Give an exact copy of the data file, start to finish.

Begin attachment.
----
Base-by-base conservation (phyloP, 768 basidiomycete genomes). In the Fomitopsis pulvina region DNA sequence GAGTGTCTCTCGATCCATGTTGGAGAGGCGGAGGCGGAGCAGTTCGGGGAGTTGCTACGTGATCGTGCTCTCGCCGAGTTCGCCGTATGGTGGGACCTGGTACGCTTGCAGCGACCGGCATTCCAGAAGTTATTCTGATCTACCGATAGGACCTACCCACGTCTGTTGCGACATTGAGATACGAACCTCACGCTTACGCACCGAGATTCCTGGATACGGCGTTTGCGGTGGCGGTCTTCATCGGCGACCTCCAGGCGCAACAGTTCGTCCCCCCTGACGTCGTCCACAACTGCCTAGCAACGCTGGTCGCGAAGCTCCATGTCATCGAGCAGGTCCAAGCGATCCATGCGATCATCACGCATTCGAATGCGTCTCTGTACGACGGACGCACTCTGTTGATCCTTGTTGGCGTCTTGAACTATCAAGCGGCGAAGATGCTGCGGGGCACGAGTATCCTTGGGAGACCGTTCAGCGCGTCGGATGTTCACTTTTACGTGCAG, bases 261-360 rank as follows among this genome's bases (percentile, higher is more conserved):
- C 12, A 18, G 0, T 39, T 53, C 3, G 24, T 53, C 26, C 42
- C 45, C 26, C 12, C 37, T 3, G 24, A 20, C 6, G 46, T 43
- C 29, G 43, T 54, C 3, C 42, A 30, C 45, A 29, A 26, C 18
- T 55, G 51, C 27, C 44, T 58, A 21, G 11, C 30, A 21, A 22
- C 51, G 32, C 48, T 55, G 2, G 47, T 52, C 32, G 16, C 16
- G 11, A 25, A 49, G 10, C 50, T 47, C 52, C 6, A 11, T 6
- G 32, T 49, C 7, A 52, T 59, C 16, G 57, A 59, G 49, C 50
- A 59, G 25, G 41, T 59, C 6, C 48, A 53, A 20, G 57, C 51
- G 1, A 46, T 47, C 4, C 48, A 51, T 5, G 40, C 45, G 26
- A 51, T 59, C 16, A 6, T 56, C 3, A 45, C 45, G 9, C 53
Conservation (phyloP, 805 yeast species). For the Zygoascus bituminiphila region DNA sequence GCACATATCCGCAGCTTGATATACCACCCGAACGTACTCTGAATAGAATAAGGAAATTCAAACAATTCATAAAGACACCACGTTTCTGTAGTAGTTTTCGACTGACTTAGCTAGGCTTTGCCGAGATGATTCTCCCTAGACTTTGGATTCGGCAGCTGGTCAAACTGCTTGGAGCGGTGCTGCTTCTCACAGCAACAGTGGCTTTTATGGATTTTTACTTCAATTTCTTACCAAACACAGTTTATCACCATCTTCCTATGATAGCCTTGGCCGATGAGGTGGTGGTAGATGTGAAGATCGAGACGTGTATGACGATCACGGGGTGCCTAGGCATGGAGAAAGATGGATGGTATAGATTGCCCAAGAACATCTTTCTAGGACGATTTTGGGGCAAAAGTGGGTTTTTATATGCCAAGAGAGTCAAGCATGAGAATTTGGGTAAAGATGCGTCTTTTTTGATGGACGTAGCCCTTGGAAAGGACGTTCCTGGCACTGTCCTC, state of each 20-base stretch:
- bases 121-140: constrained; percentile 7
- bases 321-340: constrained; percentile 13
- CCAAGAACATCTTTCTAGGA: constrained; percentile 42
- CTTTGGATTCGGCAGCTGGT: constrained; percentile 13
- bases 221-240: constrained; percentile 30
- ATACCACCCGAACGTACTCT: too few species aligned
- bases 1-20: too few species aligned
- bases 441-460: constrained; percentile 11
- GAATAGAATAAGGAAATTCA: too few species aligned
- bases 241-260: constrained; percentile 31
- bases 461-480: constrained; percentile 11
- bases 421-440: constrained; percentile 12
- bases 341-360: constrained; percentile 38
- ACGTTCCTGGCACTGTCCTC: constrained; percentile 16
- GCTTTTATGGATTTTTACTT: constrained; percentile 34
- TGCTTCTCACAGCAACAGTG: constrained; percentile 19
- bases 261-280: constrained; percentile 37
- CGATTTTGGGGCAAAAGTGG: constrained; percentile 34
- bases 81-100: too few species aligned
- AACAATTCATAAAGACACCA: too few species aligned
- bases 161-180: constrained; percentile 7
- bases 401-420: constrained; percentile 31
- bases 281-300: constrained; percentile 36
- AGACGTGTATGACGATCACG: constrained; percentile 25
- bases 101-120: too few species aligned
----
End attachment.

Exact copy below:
Base-by-base conservation (phyloP, 768 basidiomycete genomes). In the Fomitopsis pulvina region DNA sequence GAGTGTCTCTCGATCCATGTTGGAGAGGCGGAGGCGGAGCAGTTCGGGGAGTTGCTACGTGATCGTGCTCTCGCCGAGTTCGCCGTATGGTGGGACCTGGTACGCTTGCAGCGACCGGCATTCCAGAAGTTATTCTGATCTACCGATAGGACCTACCCACGTCTGTTGCGACATTGAGATACGAACCTCACGCTTACGCACCGAGATTCCTGGATACGGCGTTTGCGGTGGCGGTCTTCATCGGCGACCTCCAGGCGCAACAGTTCGTCCCCCCTGACGTCGTCCACAACTGCCTAGCAACGCTGGTCGCGAAGCTCCATGTCATCGAGCAGGTCCAAGCGATCCATGCGATCATCACGCATTCGAATGCGTCTCTGTACGACGGACGCACTCTGTTGATCCTTGTTGGCGTCTTGAACTATCAAGCGGCGAAGATGCTGCGGGGCACGAGTATCCTTGGGAGACCGTTCAGCGCGTCGGATGTTCACTTTTACGTGCAG, bases 261-360 rank as follows among this genome's bases (percentile, higher is more conserved):
- C 12, A 18, G 0, T 39, T 53, C 3, G 24, T 53, C 26, C 42
- C 45, C 26, C 12, C 37, T 3, G 24, A 20, C 6, G 46, T 43
- C 29, G 43, T 54, C 3, C 42, A 30, C 45, A 29, A 26, C 18
- T 55, G 51, C 27, C 44, T 58, A 21, G 11, C 30, A 21, A 22
- C 51, G 32, C 48, T 55, G 2, G 47, T 52, C 32, G 16, C 16
- G 11, A 25, A 49, G 10, C 50, T 47, C 52, C 6, A 11, T 6
- G 32, T 49, C 7, A 52, T 59, C 16, G 57, A 59, G 49, C 50
- A 59, G 25, G 41, T 59, C 6, C 48, A 53, A 20, G 57, C 51
- G 1, A 46, T 47, C 4, C 48, A 51, T 5, G 40, C 45, G 26
- A 51, T 59, C 16, A 6, T 56, C 3, A 45, C 45, G 9, C 53
Conservation (phyloP, 805 yeast species). For the Zygoascus bituminiphila region DNA sequence GCACATATCCGCAGCTTGATATACCACCCGAACGTACTCTGAATAGAATAAGGAAATTCAAACAATTCATAAAGACACCACGTTTCTGTAGTAGTTTTCGACTGACTTAGCTAGGCTTTGCCGAGATGATTCTCCCTAGACTTTGGATTCGGCAGCTGGTCAAACTGCTTGGAGCGGTGCTGCTTCTCACAGCAACAGTGGCTTTTATGGATTTTTACTTCAATTTCTTACCAAACACAGTTTATCACCATCTTCCTATGATAGCCTTGGCCGATGAGGTGGTGGTAGATGTGAAGATCGAGACGTGTATGACGATCACGGGGTGCCTAGGCATGGAGAAAGATGGATGGTATAGATTGCCCAAGAACATCTTTCTAGGACGATTTTGGGGCAAAAGTGGGTTTTTATATGCCAAGAGAGTCAAGCATGAGAATTTGGGTAAAGATGCGTCTTTTTTGATGGACGTAGCCCTTGGAAAGGACGTTCCTGGCACTGTCCTC, state of each 20-base stretch:
- bases 121-140: constrained; percentile 7
- bases 321-340: constrained; percentile 13
- CCAAGAACATCTTTCTAGGA: constrained; percentile 42
- CTTTGGATTCGGCAGCTGGT: constrained; percentile 13
- bases 221-240: constrained; percentile 30
- ATACCACCCGAACGTACTCT: too few species aligned
- bases 1-20: too few species aligned
- bases 441-460: constrained; percentile 11
- GAATAGAATAAGGAAATTCA: too few species aligned
- bases 241-260: constrained; percentile 31
- bases 461-480: constrained; percentile 11
- bases 421-440: constrained; percentile 12
- bases 341-360: constrained; percentile 38
- ACGTTCCTGGCACTGTCCTC: constrained; percentile 16
- GCTTTTATGGATTTTTACTT: constrained; percentile 34
- TGCTTCTCACAGCAACAGTG: constrained; percentile 19
- bases 261-280: constrained; percentile 37
- CGATTTTGGGGCAAAAGTGG: constrained; percentile 34
- bases 81-100: too few species aligned
- AACAATTCATAAAGACACCA: too few species aligned
- bases 161-180: constrained; percentile 7
- bases 401-420: constrained; percentile 31
- bases 281-300: constrained; percentile 36
- AGACGTGTATGACGATCACG: constrained; percentile 25
- bases 101-120: too few species aligned